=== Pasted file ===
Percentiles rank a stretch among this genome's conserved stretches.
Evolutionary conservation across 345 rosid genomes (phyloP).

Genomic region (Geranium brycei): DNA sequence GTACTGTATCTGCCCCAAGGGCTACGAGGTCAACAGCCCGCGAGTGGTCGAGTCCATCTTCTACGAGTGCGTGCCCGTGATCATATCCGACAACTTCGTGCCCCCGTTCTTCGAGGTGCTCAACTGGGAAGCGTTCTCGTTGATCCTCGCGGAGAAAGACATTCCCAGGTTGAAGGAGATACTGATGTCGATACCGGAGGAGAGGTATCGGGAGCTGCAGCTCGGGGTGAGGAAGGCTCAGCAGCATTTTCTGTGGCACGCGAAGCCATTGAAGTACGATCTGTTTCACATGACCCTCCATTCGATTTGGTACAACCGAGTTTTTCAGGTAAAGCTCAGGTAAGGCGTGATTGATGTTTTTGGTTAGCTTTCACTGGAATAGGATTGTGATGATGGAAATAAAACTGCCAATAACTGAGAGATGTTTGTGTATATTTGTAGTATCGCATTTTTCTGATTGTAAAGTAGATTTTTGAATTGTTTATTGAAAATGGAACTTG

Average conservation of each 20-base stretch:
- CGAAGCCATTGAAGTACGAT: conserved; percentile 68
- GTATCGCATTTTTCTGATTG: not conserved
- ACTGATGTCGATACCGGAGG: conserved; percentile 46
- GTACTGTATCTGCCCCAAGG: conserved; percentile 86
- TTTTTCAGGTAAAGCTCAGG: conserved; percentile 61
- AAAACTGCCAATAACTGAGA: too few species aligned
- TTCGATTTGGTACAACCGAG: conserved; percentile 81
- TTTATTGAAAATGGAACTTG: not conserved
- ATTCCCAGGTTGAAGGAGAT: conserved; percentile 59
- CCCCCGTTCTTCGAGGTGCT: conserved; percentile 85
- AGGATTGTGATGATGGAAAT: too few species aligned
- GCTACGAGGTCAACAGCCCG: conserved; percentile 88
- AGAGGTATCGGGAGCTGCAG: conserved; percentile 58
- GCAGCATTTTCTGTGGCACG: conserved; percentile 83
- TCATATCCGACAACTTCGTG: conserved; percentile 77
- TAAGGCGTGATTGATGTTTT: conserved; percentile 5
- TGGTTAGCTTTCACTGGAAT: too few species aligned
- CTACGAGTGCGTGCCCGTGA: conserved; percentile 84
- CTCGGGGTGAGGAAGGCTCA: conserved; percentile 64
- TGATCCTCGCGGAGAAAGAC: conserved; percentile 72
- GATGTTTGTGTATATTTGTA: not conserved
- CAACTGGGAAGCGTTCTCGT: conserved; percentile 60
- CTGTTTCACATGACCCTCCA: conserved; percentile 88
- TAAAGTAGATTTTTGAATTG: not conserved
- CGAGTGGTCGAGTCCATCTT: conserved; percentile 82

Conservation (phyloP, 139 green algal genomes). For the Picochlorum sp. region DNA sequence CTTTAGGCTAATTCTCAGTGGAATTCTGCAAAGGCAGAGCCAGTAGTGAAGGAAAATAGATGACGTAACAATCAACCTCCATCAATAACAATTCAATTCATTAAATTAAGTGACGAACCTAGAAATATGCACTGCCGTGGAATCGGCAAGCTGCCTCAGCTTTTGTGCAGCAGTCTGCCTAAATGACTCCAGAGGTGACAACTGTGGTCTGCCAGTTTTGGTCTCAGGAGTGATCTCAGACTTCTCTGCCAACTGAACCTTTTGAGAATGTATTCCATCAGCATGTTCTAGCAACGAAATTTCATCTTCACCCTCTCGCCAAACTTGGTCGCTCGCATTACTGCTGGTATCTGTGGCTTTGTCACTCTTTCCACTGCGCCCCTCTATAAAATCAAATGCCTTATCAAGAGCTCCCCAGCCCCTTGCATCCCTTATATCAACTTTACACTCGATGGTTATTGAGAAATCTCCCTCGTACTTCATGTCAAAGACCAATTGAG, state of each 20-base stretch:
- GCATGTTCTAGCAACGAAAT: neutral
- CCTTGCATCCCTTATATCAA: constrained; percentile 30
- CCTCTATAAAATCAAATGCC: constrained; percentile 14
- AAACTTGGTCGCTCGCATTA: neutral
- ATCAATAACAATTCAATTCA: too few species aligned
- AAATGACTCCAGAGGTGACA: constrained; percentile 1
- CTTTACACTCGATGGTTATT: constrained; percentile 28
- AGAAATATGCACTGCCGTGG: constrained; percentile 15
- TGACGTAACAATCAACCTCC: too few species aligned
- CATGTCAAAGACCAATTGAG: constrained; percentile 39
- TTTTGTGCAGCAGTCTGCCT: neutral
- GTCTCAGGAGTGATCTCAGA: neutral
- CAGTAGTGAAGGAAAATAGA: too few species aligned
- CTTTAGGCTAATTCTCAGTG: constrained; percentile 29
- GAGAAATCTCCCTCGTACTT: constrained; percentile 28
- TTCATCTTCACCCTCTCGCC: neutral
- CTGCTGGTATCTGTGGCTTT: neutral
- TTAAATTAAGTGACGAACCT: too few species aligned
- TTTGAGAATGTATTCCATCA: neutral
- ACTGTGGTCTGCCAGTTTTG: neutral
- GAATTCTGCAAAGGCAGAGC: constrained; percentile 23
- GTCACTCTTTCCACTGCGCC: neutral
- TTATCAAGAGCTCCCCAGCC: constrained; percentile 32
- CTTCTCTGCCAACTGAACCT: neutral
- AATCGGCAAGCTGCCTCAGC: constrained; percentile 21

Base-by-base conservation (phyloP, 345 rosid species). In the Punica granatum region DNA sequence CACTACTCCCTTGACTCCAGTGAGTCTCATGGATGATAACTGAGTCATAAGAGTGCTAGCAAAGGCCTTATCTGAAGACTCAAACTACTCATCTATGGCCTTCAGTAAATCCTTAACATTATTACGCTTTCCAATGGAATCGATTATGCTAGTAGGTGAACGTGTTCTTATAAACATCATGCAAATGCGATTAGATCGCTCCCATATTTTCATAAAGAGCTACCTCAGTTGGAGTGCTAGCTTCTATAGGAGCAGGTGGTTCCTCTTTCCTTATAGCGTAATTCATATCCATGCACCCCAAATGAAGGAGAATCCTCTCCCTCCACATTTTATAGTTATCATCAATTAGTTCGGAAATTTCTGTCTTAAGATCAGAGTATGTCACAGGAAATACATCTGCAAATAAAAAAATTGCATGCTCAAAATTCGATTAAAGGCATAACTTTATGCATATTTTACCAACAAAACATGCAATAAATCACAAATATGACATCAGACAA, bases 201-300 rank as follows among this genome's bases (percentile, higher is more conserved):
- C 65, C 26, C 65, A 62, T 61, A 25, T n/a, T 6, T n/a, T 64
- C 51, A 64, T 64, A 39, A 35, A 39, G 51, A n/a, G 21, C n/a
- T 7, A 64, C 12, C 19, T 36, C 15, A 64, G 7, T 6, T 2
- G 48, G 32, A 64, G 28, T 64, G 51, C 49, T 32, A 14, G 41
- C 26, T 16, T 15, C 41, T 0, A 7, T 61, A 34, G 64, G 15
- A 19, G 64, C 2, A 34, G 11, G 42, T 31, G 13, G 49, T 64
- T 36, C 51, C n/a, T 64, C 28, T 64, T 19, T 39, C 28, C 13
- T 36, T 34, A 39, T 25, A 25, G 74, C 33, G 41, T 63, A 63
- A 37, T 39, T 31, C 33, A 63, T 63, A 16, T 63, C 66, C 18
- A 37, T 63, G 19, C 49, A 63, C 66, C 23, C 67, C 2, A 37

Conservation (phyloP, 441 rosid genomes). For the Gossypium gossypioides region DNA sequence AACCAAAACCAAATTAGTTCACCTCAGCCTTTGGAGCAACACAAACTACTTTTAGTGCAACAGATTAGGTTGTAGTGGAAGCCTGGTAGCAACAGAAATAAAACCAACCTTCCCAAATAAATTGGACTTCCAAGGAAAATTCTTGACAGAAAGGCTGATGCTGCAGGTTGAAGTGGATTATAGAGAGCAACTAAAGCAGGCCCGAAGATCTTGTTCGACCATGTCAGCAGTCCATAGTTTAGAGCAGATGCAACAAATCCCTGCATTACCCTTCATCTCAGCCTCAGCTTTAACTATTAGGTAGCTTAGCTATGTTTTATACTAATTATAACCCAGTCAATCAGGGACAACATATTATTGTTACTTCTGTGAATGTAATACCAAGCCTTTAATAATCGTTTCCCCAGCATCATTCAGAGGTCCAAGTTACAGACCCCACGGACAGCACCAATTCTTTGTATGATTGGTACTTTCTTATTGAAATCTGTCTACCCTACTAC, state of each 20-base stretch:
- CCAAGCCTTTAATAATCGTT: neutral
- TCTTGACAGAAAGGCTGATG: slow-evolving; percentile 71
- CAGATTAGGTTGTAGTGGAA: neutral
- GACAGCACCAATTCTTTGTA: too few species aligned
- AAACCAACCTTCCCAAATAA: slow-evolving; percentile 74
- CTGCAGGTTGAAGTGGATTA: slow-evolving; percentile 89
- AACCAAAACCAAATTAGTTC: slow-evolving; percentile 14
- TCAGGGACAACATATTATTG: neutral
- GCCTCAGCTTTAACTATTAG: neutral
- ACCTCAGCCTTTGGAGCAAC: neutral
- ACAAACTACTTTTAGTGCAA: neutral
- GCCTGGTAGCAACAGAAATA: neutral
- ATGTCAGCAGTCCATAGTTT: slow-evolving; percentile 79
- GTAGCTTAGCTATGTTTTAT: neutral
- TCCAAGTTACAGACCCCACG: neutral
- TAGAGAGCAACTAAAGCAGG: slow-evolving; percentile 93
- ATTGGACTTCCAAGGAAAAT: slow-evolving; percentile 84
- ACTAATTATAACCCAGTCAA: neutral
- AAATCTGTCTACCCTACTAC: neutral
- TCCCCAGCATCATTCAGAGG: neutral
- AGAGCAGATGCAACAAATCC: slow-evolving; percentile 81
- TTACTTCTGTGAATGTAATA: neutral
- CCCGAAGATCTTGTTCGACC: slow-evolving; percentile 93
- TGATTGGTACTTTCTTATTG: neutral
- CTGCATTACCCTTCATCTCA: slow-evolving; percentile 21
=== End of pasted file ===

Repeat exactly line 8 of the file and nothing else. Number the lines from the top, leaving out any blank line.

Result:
- GTACTGTATCTGCCCCAAGG: conserved; percentile 86